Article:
How Often Should You Rewrite Your Business Plan?
You put hours of sweat and tears into your business plan, and when it is finally laid out perfectly you don’t want to touch it again. You want to put it in the hands of investors and wait eagerly for their reactions. You have done your homework and gotten feedback from professionals you trust, and now you are finished with the planning phase of your business, right?
As much as you want to just be done with business planning, you are never really done. You are done for the short term, but you will need to update portions of your plan as time moves on. Eventually, your plan may need a complete rewrite in most sections as well. This can be just as time-consuming and anxiety-inducing as writing the original business plan.
When to Rewrite Completely
Most business plans are written to cover a specific span of time. For instance, if you are starting a brand new business your original plan may only cover the first year of your company’s existence. Alternatively, it may cover a couple years or five years. You made that decision while you were putting together the original plan.
When this original period of time comes to an end, you will need to rewrite your business plan to take it into the next phase of operations. Depending on the nature of your business and how you wrote the original plan, you may need to rewrite all sections, or just certain sections of the plan.
How often you need to perform a complete overhaul on the plan depends on what span of time the original plan was written to cover, and how much your business changes in that period of time.
If certain aspects of the business change dramatically, then you may find yourself rewriting before the original span of coverage is up. If nothing changes, then you may not need a complete rewrite until the original span of coverage comes to an end. Anytime something changes within the plan, you should do a bit of rewriting.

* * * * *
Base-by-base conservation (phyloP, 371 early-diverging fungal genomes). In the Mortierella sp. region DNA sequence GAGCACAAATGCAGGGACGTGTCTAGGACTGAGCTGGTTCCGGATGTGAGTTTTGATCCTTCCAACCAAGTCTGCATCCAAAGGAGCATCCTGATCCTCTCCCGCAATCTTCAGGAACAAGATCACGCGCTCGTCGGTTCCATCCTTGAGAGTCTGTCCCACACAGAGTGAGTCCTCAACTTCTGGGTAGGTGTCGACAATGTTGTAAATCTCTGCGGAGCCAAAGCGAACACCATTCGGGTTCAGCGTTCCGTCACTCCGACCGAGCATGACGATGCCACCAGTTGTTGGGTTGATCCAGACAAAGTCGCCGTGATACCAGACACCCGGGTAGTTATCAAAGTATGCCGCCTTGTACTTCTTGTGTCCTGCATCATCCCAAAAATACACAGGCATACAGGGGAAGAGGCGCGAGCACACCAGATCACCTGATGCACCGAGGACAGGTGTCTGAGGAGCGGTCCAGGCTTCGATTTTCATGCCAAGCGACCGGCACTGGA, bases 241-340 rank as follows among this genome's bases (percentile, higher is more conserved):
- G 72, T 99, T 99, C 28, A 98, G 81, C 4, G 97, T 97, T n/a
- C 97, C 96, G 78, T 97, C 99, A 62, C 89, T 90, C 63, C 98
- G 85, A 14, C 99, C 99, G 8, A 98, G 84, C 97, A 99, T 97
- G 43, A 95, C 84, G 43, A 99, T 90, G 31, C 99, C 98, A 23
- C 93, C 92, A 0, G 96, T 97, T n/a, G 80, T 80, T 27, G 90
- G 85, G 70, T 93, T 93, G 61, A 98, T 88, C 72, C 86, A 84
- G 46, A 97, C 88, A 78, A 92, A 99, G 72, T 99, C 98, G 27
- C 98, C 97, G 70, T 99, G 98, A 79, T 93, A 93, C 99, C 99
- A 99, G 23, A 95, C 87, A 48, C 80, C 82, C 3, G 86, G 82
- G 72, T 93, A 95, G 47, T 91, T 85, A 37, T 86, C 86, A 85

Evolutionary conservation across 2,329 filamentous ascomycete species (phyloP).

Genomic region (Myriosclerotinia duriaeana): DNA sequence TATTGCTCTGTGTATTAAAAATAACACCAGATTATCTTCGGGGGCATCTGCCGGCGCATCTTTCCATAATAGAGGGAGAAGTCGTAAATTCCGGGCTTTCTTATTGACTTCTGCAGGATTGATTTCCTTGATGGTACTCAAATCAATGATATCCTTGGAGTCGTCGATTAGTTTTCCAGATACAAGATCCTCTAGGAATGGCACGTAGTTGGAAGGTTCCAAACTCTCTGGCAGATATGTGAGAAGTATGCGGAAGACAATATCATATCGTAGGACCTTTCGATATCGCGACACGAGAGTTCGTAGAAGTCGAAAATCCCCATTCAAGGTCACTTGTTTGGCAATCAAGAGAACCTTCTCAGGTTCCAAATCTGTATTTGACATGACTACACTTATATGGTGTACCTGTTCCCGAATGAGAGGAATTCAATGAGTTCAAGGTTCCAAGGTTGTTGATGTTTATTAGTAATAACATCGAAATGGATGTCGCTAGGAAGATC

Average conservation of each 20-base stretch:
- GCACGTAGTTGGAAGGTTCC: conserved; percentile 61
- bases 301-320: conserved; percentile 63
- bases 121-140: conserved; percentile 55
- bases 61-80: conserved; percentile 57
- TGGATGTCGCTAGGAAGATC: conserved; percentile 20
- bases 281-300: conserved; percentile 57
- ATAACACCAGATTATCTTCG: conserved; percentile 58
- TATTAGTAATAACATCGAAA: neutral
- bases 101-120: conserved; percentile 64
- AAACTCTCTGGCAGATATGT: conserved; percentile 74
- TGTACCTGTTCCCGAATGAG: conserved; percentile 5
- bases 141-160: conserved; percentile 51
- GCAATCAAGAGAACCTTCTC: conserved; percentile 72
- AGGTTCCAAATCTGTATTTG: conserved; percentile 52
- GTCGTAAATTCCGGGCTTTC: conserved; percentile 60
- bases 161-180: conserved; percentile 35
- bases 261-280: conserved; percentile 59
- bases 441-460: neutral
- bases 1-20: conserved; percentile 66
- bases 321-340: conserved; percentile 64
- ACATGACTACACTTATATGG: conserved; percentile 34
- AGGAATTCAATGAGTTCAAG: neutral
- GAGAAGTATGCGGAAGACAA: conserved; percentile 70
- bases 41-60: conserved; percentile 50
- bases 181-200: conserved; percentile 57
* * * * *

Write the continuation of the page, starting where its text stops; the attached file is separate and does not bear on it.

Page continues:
If your business plan was written to cover a year, do not wait until the first anniversary of the business to think about rewriting. You will need to get a jump on it early so you are ready to distribute for the next round of funding.
Short Term Touch-Ups
There may be short term goals within your business plan that need to be updated on a consistent basis. For instance, if your plan is written to cover the first year of business, there may be some goals for the first month, three months, or six months. As these goals or objectives are met, you should go back and update the appropriate sections of your business plan.
This is not a complete rewrite. You are simply keeping your plan up-to-date so investors know what you have achieved, and what is yet to come. They do not want to know what you originally planned six months ago if things have changed dramatically in that time frame. Make sure it is updated consistently, and then do a more thorough rewrite when you near the end of the original time-frame included in the plan.